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J. Funct. Biomater. 2016, 7(3), 22; doi:10.3390/jfb7030022

Tissue Regeneration: A Silk Road

1,2
,
3
and
1,2,4,*
1
Department of Physics and Astronomy, Rowan University, Glassboro, NJ 08028, USA
2
Department of Biomedical Engineering, Rowan University, Glassboro, NJ 08028, USA
3
Department of Chemistry and Biochemistry, Rowan University, Glassboro, NJ 08028, USA
4
Department of Biomedical and Translational Sciences, Rowan University, Glassboro, NJ 08028, USA
*
Author to whom correspondence should be addressed.
Academic Editor: Francesco Puoci
Received: 17 May 2016 / Revised: 28 July 2016 / Accepted: 29 July 2016 / Published: 5 August 2016
(This article belongs to the Special Issue Silk Proteins for Biomedical Applications)
View Full-Text   |   Download PDF [2117 KB, uploaded 5 August 2016]   |  

Abstract

Silk proteins are natural biopolymers that have extensive structural possibilities for chemical and mechanical modifications to facilitate novel properties, functions, and applications in the biomedical field. The versatile processability of silk fibroins (SF) into different forms such as gels, films, foams, membranes, scaffolds, and nanofibers makes it appealing in a variety of applications that require mechanically superior, biocompatible, biodegradable, and functionalizable biomaterials. There is no doubt that nature is the world’s best biological engineer, with simple, exquisite but powerful designs that have inspired novel technologies. By understanding the surface interaction of silk materials with living cells, unique characteristics can be implemented through structural modifications, such as controllable wettability, high-strength adhesiveness, and reflectivity properties, suggesting its potential suitability for surgical, optical, and other biomedical applications. All of the interesting features of SF, such as tunable biodegradation, anti-bacterial properties, and mechanical properties combined with potential self-healing modifications, make it ideal for future tissue engineering applications. In this review, we first demonstrate the current understanding of the structures and mechanical properties of SF and the various functionalizations of SF matrices through chemical and physical manipulations. Then the diverse applications of SF architectures and scaffolds for different regenerative medicine will be discussed in detail, including their current applications in bone, eye, nerve, skin, tendon, ligament, and cartilage regeneration. View Full-Text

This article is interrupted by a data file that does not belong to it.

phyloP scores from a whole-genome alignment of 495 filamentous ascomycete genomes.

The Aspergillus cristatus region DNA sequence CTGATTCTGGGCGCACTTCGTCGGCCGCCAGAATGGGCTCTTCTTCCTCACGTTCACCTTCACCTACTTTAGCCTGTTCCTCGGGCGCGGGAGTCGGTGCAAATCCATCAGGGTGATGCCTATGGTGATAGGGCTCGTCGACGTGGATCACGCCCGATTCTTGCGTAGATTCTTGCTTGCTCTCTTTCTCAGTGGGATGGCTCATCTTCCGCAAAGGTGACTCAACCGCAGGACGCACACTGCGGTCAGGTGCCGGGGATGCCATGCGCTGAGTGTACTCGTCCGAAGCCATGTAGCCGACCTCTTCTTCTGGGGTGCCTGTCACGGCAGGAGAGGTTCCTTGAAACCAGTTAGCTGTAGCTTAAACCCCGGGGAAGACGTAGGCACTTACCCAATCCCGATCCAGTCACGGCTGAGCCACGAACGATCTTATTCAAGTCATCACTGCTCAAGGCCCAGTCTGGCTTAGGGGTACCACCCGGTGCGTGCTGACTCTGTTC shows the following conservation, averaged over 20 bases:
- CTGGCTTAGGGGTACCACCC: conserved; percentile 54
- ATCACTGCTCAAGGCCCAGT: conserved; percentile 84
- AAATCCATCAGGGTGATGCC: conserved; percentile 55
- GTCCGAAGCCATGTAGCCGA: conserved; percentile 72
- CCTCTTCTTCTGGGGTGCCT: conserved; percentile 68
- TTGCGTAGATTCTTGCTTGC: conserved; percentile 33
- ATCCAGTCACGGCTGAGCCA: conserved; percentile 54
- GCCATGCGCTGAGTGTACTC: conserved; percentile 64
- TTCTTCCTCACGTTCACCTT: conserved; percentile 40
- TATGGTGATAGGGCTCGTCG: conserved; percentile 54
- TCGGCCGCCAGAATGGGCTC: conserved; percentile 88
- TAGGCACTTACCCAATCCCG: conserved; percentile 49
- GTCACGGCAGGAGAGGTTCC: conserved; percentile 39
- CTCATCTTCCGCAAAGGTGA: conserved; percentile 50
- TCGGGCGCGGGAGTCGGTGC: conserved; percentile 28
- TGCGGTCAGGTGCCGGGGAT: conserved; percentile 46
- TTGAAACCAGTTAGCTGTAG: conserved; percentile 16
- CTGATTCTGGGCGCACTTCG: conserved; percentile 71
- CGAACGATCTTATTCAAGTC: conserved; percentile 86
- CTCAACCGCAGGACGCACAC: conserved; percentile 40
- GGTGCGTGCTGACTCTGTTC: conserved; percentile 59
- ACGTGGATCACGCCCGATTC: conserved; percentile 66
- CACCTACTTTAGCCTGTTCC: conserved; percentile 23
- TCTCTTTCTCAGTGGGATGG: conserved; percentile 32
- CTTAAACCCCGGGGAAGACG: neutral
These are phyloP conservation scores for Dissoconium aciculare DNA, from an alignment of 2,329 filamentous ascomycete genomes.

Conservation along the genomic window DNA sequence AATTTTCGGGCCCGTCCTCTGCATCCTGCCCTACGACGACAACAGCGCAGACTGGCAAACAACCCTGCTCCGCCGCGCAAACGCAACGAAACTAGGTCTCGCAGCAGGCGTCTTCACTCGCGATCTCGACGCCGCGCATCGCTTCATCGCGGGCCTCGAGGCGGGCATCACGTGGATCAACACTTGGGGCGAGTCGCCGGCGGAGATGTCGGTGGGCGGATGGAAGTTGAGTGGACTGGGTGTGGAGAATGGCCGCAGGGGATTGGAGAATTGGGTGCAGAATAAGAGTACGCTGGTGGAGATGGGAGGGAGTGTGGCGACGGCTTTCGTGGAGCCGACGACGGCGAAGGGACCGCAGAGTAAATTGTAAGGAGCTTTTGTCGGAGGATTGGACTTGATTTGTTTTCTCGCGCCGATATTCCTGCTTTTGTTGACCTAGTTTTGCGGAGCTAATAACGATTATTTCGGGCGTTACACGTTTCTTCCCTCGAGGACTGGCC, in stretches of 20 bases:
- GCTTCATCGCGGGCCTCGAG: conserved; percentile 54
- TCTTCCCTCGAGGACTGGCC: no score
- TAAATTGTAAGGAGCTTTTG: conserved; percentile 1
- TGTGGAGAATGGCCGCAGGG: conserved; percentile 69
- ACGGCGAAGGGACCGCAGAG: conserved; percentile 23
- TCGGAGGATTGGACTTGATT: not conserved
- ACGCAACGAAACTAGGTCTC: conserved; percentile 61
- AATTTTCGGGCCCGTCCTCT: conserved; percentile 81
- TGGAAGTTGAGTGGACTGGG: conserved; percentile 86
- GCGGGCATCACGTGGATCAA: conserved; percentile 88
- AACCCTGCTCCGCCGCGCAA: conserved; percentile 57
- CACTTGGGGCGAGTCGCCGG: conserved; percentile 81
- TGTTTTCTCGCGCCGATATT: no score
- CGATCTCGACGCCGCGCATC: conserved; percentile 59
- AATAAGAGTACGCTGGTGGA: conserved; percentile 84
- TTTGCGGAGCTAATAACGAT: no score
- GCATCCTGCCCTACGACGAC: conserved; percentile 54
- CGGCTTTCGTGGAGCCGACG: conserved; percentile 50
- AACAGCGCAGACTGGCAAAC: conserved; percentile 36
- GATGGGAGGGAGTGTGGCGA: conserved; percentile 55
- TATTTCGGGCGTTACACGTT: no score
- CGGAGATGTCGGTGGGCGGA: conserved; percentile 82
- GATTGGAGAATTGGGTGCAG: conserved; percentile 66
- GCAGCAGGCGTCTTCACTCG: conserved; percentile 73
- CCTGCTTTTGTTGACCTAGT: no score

Keywords: silk fibroin; tissue engineering; artificial bone; eye; nerve; skin; tendon; ligament; cartilage silk fibroin; tissue engineering; artificial bone; eye; nerve; skin; tendon; ligament; cartilage
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This is an open access article distributed under the Creative Commons Attribution License which permits unrestricted use, distribution, and reproduction in any medium, provided the original work is properly cited. (CC BY 4.0).

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Jao, D.; Mou, X.; Hu, X. Tissue Regeneration: A Silk Road. J. Funct. Biomater. 2016, 7, 22.

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